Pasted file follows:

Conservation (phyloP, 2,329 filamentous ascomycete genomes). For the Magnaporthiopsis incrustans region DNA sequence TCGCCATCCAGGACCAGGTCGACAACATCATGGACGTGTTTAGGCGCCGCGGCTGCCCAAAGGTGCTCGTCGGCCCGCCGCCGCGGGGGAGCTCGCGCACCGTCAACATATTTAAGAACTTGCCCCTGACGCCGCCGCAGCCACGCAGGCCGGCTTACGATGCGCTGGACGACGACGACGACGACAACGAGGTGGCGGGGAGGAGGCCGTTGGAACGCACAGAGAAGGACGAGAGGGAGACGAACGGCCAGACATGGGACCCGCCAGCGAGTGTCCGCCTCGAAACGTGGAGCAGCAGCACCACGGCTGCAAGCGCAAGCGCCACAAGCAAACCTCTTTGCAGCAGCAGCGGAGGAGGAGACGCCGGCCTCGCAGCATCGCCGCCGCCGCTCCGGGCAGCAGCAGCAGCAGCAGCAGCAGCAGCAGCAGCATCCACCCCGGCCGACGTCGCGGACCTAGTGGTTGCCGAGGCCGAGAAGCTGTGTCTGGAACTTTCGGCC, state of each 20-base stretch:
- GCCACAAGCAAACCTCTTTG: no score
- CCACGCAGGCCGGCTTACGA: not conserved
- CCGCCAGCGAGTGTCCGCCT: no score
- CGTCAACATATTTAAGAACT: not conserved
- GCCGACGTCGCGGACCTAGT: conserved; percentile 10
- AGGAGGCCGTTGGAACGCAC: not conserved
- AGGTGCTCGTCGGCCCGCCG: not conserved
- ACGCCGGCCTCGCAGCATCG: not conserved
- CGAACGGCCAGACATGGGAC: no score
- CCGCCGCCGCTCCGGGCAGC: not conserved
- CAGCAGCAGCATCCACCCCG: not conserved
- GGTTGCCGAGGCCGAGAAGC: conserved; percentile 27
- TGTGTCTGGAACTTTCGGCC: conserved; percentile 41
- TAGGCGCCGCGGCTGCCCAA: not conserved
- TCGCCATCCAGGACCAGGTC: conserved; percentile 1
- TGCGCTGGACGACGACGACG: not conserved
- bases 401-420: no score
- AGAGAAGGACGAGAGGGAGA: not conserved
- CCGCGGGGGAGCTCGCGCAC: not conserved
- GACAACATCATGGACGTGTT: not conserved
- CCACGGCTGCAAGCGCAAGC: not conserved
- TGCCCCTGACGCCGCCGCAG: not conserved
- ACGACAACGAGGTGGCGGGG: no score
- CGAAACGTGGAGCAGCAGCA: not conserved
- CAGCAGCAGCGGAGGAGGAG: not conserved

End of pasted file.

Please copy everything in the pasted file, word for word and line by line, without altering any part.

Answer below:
Conservation (phyloP, 2,329 filamentous ascomycete genomes). For the Magnaporthiopsis incrustans region DNA sequence TCGCCATCCAGGACCAGGTCGACAACATCATGGACGTGTTTAGGCGCCGCGGCTGCCCAAAGGTGCTCGTCGGCCCGCCGCCGCGGGGGAGCTCGCGCACCGTCAACATATTTAAGAACTTGCCCCTGACGCCGCCGCAGCCACGCAGGCCGGCTTACGATGCGCTGGACGACGACGACGACGACAACGAGGTGGCGGGGAGGAGGCCGTTGGAACGCACAGAGAAGGACGAGAGGGAGACGAACGGCCAGACATGGGACCCGCCAGCGAGTGTCCGCCTCGAAACGTGGAGCAGCAGCACCACGGCTGCAAGCGCAAGCGCCACAAGCAAACCTCTTTGCAGCAGCAGCGGAGGAGGAGACGCCGGCCTCGCAGCATCGCCGCCGCCGCTCCGGGCAGCAGCAGCAGCAGCAGCAGCAGCAGCAGCAGCATCCACCCCGGCCGACGTCGCGGACCTAGTGGTTGCCGAGGCCGAGAAGCTGTGTCTGGAACTTTCGGCC, state of each 20-base stretch:
- GCCACAAGCAAACCTCTTTG: no score
- CCACGCAGGCCGGCTTACGA: not conserved
- CCGCCAGCGAGTGTCCGCCT: no score
- CGTCAACATATTTAAGAACT: not conserved
- GCCGACGTCGCGGACCTAGT: conserved; percentile 10
- AGGAGGCCGTTGGAACGCAC: not conserved
- AGGTGCTCGTCGGCCCGCCG: not conserved
- ACGCCGGCCTCGCAGCATCG: not conserved
- CGAACGGCCAGACATGGGAC: no score
- CCGCCGCCGCTCCGGGCAGC: not conserved
- CAGCAGCAGCATCCACCCCG: not conserved
- GGTTGCCGAGGCCGAGAAGC: conserved; percentile 27
- TGTGTCTGGAACTTTCGGCC: conserved; percentile 41
- TAGGCGCCGCGGCTGCCCAA: not conserved
- TCGCCATCCAGGACCAGGTC: conserved; percentile 1
- TGCGCTGGACGACGACGACG: not conserved
- bases 401-420: no score
- AGAGAAGGACGAGAGGGAGA: not conserved
- CCGCGGGGGAGCTCGCGCAC: not conserved
- GACAACATCATGGACGTGTT: not conserved
- CCACGGCTGCAAGCGCAAGC: not conserved
- TGCCCCTGACGCCGCCGCAG: not conserved
- ACGACAACGAGGTGGCGGGG: no score
- CGAAACGTGGAGCAGCAGCA: not conserved
- CAGCAGCAGCGGAGGAGGAG: not conserved